Another car brings two more survivors to complete the disparate group, a surly Mel (David Spenser), and young wife Lorna Brenard (Anna Palk). ‘A cheeky kid and a pregnant girl’ snipes a disapproving Taggart. They’d hidden out in an Air-Raid shelter that was likely sealed against radiation. ‘Maybe those little Men from Mars are back again?’ sneers Mel. ‘We know there’s something out there’ agrees Jeff grittily. Later, as Jeff hurtles to the rescue in his Land Rover he smashes into an alien, only to discover that it is purely robotic. ‘Our own space programme has robot devices designed for use on the Moon and Mars’ he explains helpfully. But aliens aren’t the only hazard. As Taggart prepares to sneak away during the night, the dead Vi comes back to life – her blank eyes devoid of pupils, and he shoots her. These marauding zombies are human slaves of the bulletproof alien machines, emitting eerie electro-throbbing sounds. Peggy is menaced by two lumbering zombies on the hotel stairs, there’s no high-kicking martial fightbacks as we might expect today, instead she flounces away to hide in the wardrobe, although the Walking Dead are so scary they could easily be outpaced at little more than a brisk walk! Nevertheless, the group stock up with weapons from the drill hall at the local Territorial Army Regimental Headquarters. 

At any given time, there are never more than two alien robots onscreen. This is not a high-budget production. The effects are minimal. No UFO sightings or predatory descending spaceships, although the penetrating electro-sound effects and the effective music score by classical composer Elisabeth Lutyens add to whatever occasional menace does occur. Peggy waking in hospital into a transfigured world strongly recalls Bill Masen (Howard Keel) in ‘The Day Of The Triffids’ (original 1962 movie). While conditioned-human slaves serving robotic alien invaders recalls the widescreen ‘Dr Who And The Daleks’, which – although the movie with Peter Cushing playing the Time Lord did not arrive until August 1965, reprises the BBC-TV serial version of a year earlier. 

It’s essentially a small-group jeopardy plot, depending as much on internal tensions as external threat, in which rugged responsible Jeff naturally assumes control. ‘You’re very sure of yourself’ accuses Peggy. The foppish Ed drinks himself fatalistically into oblivion. While Mel starts out as insolent and rebellious. He has a box of stolen, but useless money. Yet when Peggy helps deliver Lorna’s baby – to aid the human interest angle, Mel paces the floor outside. And fatherhood helps mature him into Jeff’s strong supportive lieutenant. While Taggart – who derisively calls Jeff ‘Prof’, is effortlessly devious. A veteran of Ealing’s classic ‘Kind Hearts And Coronets’ (1949), Dennis Price’s suave elitist pragmatism steals the film. ‘There aren’t any rules’ he says with existential certainty, ‘there isn’t any order. We can make any kind of world we like.’ Before he slugs Jeff and kidnaps Peggy in a flash sports car, taking his ‘every man for himself’ philosophy literally.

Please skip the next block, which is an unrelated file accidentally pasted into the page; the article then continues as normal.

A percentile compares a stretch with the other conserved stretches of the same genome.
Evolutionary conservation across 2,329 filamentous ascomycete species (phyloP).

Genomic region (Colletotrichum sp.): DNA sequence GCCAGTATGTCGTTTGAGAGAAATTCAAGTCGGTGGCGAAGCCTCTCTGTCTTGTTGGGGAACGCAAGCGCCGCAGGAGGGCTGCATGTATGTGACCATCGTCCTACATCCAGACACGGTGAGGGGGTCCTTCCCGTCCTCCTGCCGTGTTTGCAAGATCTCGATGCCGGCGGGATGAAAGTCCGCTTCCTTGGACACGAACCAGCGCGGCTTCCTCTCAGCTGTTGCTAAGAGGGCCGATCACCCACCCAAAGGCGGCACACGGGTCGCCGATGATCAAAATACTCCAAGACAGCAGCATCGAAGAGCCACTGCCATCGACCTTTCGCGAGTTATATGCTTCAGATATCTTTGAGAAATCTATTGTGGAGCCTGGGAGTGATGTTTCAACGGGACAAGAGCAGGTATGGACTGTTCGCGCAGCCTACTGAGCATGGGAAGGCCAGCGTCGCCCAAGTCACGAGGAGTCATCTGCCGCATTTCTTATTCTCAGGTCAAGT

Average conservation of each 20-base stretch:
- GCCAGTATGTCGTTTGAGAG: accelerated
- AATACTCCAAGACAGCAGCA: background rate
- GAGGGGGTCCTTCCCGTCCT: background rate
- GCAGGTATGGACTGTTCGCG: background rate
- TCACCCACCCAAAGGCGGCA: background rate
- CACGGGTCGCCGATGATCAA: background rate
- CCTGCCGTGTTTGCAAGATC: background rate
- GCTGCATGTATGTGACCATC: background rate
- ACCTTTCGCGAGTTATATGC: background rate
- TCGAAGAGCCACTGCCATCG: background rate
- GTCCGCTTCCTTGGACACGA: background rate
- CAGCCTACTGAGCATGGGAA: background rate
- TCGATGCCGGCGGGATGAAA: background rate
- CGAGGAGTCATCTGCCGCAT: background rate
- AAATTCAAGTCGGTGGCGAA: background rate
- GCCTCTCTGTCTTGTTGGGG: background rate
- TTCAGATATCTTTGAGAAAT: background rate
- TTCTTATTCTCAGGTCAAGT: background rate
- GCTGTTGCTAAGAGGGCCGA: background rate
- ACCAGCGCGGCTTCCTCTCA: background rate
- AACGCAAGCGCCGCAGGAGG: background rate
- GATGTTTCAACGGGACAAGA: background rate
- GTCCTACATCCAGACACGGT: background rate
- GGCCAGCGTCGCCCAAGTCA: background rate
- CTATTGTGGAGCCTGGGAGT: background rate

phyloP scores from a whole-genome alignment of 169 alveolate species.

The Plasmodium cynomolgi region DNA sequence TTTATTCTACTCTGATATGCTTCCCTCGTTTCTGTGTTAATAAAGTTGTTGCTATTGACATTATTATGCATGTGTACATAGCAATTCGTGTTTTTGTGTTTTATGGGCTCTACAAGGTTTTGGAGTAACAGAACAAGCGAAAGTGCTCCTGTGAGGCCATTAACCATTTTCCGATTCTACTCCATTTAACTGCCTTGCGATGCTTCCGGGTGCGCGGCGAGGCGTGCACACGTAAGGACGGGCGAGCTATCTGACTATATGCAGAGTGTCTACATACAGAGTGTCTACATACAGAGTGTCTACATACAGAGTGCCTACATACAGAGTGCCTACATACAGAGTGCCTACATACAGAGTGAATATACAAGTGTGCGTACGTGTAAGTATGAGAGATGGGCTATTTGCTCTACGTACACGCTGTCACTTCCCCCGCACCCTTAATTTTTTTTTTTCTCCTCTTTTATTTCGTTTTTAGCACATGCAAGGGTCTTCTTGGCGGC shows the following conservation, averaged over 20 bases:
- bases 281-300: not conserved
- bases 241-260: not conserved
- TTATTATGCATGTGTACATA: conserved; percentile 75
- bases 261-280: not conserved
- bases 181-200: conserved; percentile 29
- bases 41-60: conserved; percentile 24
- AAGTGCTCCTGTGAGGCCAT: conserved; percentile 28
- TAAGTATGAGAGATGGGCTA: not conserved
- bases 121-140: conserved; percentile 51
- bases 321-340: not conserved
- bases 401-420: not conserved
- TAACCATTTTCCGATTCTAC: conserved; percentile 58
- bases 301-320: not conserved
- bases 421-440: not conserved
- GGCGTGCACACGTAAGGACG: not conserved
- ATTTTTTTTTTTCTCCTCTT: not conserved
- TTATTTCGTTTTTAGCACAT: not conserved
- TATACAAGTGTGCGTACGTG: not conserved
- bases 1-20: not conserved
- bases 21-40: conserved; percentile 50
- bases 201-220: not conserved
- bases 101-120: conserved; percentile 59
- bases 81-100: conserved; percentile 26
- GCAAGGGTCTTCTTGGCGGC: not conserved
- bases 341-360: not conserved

Finally Jeff and Mel triangulate the controlling radio signals that are using a local booster transmitter. Just as robots move in to stop the pylon’s detonation, and more aliens – led by a zombie Taggart menace the women. But once the mast is felled they all collapse inactive, and Ed rallies sufficiently to shoot the zombie-Taggart, discovering his own salvation beyond booze through situational necessity. In a hasty tacked-on closing sequence the group commandeer a plane in order to fly south hoping to contact other survivor groups. 

So, although the name will recur as the title of a 1980 UB40 no.10 hit single, in this cinematographic instance, it is not exactly accurate. The Earth does not die screaming. Neither is the film likely to ‘scare the living daylights’ out of anyone, even when it’s viewed from the threadbare stalls of an old-style flea-pit cinema. Although this sharp black-&-white celluloid artifact nostalgically recalls a time when screaming was more fashionable, and scares came with a zero-budget price-tag.



Original Release: Lippert Films, through Twentieth Century Fox, 14 October 1964. Directed by Terence Fisher, in black-&-white at Shepperton Studios, London. Produced by Robert L Lippert and Jack Parsons. Written by Harry Spalding as ‘Henry Cross’, script editor Renée ‘Rene’ Glynne. Edited by Robert Winter. With Willard Parker (as Jeff Nolan), Virginia Field (as Peggy Hatton), Dennis Price (as Quinn Taggart), Thorley Walters (as Edgar ‘Ed’ Otis), Vanda Godsell (as Violet ‘Vi’ Courtland), David Spenser (as Mel Brenard), and Anna Palk (as Lorna Brenard), Jack Arrow (dead train driver). Music by Elisabeth Lutyens, with Philip Martell as musical director. 62-minutes. 
Released as a ‘Final Cut’ Region 1 DVD 11 September 2007, 
and Region 2 29 August 2011. Blu-Ray, Signal One Entertainment, 26 March 2018